11. Magnetic Resonance-Based Electrical Property Tomography (MR- EPT) for Prostate Cancer Grade Imaging

    DTIC Science & Technology

    2014-07-01

    TV 2D 5 10 15 2 4 6 8 10 12 14 i 5 10 15 2 4 6 8 10 12 14 Figure 10. Prostate-like gelatin phantom with one inclusion (5mm, play dough ...magnitude image (TSE) and reconstructions. 11 c) Multiple Inclusions Two 5 mm diameter inclusions ( play dough to provide significant conductivity...reconstruction, 2D inverse reconstruction with Total Variation, 3D inverse reconstruction 10 b) Single inclusion A single 5 mm diameter inclusion ( play

  12. Proton therapy for prostate cancer treatment employing online image guidance and an action level threshold.

    PubMed

    Vargas, Carlos; Falchook, Aaron; Indelicato, Daniel; Yeung, Anamaria; Henderson, Randall; Olivier, Kenneth; Keole, Sameer; Williams, Christopher; Li, Zuofeng; Palta, Jatinder

    2009-04-01

    The ability to determine the accuracy of the final prostate position within a determined action level threshold for image-guided proton therapy is unclear. Three thousand one hundred ten images for 20 consecutive patients treated in 1 of our 3 proton prostate protocols from February to May of 2007 were analyzed. Daily kV images and patient repositioning were performed employing an action-level threshold (ALT) of > or = 2.5 mm for each beam. Isocentric orthogonal x-rays were obtained, and prostate position was defined via 3 gold markers for each patient in the 3 axes. To achieve and confirm our action level threshold, an average of 2 x-rays sets (median 2; range, 0-4) was taken daily for each patient. Based on our ALT, we made no corrections in 8.7% (range, 0%-54%), 1 correction in 82% (41%-98%), and 2 to 3 corrections in 9% (0-27%). No patient needed 4 or more corrections. All patients were treated with a confirmed error of < 2.5 mm for every beam delivered. After all corrections, the mean and standard deviations were: anterior-posterior (z): 0.003 +/- 0.094 cm; superior-inferior (y): 0.028 +/- 0.073 cm; and right-left (x) -0.013 +/- 0.08 cm. It is feasible to limit all final prostate positions to less than 2.5 mm employing an action level image-guided radiation therapy (IGRT) process. The residual errors after corrections were very small.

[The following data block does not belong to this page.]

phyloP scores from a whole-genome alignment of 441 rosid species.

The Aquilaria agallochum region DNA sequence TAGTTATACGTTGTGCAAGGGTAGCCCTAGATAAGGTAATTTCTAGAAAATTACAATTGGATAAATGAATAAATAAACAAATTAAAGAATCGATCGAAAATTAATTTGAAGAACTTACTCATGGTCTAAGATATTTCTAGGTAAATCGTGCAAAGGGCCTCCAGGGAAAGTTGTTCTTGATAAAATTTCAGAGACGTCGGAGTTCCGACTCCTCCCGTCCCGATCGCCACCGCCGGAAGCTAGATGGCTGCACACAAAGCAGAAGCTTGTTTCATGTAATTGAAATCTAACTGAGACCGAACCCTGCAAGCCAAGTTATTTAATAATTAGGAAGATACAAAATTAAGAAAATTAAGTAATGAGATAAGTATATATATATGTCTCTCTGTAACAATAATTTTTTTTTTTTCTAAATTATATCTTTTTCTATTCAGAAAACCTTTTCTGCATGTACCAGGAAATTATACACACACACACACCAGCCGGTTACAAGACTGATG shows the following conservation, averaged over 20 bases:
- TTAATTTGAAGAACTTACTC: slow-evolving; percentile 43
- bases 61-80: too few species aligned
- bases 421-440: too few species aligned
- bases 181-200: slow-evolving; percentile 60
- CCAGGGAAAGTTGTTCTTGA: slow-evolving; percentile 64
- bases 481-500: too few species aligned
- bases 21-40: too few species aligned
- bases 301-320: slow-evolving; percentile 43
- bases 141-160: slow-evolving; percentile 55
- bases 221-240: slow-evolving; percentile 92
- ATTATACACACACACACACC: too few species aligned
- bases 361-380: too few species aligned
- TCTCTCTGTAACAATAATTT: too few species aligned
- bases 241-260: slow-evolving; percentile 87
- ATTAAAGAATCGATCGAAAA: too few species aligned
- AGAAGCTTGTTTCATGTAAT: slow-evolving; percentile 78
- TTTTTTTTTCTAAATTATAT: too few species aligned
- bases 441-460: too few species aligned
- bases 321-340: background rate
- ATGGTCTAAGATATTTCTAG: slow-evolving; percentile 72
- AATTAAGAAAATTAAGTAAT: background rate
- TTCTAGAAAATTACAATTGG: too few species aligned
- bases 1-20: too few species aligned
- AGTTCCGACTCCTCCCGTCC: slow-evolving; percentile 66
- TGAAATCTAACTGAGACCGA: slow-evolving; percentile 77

13. High Resolution PET Imaging Probe for the Detection, Molecular Characterization and Treatment Monitoring of Prostate Cancer

    DTIC Science & Technology

    2012-07-01

    Jitter results from electronic noise and from the fact that the shape of the detector signal used for timing can vary considerably depending on the...photomultiplier technology, several “probe” detectors were developed. It was predicted, and subsequently shown, that probes having good position...high spatial resolution for prostate imaging. Practical proof-of-concept detectors with good depth-of-interactions resolution have been developed and

  14. Diagnostic Performance of Multiparametric Magnetic Resonance Imaging and Fusion Targeted Biopsy to Detect Significant Prostate Cancer.

    PubMed